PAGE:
Two risk prediction models, one developed in U.S.-based cohorts (104) and the other in a European cohort (105), demonstrated moderate discriminatory ability for established endometrial cancer risk factors (respective discrimination assessed by the area under the curve of 0.68 and 0.77). In the latter model, the addition of prediagnostic serum biomarkers only modestly (1.7%) increased discrimination (106).

Projection models indicate that endometrial cancer incidence will continue to rise, mainly as a consequence of rising obesity prevalence (7, 107). Changes in the distribution of other endometrial cancer risk factors also contribute to the projected growth in incidence, including increases in diabetes and metabolic syndrome (108, 109), declines in use of combination hormone therapy (5), and decreases in childbearing and smoking (110, 111). Moreover, hysterectomy for benign conditions has declined in recent decades, particularly among whites, contributing to more at-risk women (18, 112). In the next decade, mortality rates are also projected to increase (113).

Primary prevention efforts focused on weight loss or use of medications are attractive prevention strategies. For high-risk patients, bariatric surgery is associated with a 44% reduced risk of developing endometrial cancer (114). Among Lynch syndrome patients, there is some evidence that oral contraceptive use may reduce risk (115).

Endometrial cancer screening is not recommended for women in the general population (116). Studies evaluating the use of endometrial biopsy and/or transvaginal ultrasound have generally shown low detection specificity (117). Nonetheless, the American Cancer Society recommends annual screening for Lynch syndrome patients with endometrial biopsy beginning at age 35 years. Development of early detection blood-based biomarkers is being explored (118).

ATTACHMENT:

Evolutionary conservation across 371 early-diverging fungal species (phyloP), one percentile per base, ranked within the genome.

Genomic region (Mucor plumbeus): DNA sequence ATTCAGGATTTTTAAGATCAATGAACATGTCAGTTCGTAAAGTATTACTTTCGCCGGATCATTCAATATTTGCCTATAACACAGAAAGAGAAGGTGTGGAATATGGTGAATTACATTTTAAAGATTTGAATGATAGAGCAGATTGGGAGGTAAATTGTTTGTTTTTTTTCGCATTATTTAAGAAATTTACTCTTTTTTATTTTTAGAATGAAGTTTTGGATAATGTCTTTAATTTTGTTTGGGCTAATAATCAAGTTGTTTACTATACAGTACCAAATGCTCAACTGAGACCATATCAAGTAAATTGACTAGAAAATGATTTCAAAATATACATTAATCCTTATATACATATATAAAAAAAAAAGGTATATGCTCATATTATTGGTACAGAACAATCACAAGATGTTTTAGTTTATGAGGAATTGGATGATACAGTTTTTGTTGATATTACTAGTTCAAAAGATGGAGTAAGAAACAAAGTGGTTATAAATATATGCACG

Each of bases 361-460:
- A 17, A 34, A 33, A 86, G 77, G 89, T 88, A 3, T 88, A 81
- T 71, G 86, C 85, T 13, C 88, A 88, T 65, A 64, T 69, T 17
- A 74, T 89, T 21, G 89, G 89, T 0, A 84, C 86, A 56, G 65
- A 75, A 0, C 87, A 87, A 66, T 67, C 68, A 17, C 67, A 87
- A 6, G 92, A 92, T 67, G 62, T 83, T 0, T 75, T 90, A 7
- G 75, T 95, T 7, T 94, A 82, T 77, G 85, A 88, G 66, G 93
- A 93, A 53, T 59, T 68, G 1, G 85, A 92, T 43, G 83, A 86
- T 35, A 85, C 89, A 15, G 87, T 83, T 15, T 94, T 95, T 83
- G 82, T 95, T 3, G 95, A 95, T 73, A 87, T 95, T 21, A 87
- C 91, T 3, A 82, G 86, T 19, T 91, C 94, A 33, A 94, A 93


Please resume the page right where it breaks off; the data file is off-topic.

Although considered an indolent tumor, the rapid increase in both endometrial cancer incidence and mortality warrants additional etiologic and prevention research. Although progress has been made in identifying risk factors for the most common endometrial cancer subtype, this has not translated into effective primary prevention strategies. Future efforts should be directed at reducing the prevalence of modifiable risk factors (e.g., obesity). Additional research is needed to identify risk factors for aggressive endometrial cancer subtypes, particularly among black women.

To favorably affect survival, research on screening modalities to identify endometrial cancer at early stages is needed. Currently, screening in the general population is not recommended, but efforts to identify high-risk women could be beneficial.

No potential conflicts of interest were disclosed.

Conception and design: A.S. Felix, L.A. Brinton

Development of methodology: A.S. Felix, L.A. Brinton

Acquisition of data (provided animals, acquired and managed patients, provided facilities, etc.): A.S. Felix, L.A. Brinton

Analysis and interpretation of data (e.g., statistical analysis, biostatistics, computational analysis): A.S. Felix, L.A. Brinton

Writing, review, and/or revision of the manuscript: A.S. Felix, L.A. Brinton

Administrative, technical, or material support (i.e., reporting or organizing data, constructing databases): A.S. Felix, L.A. Brinton

Study supervision: A.S. Felix, L.A. Brinton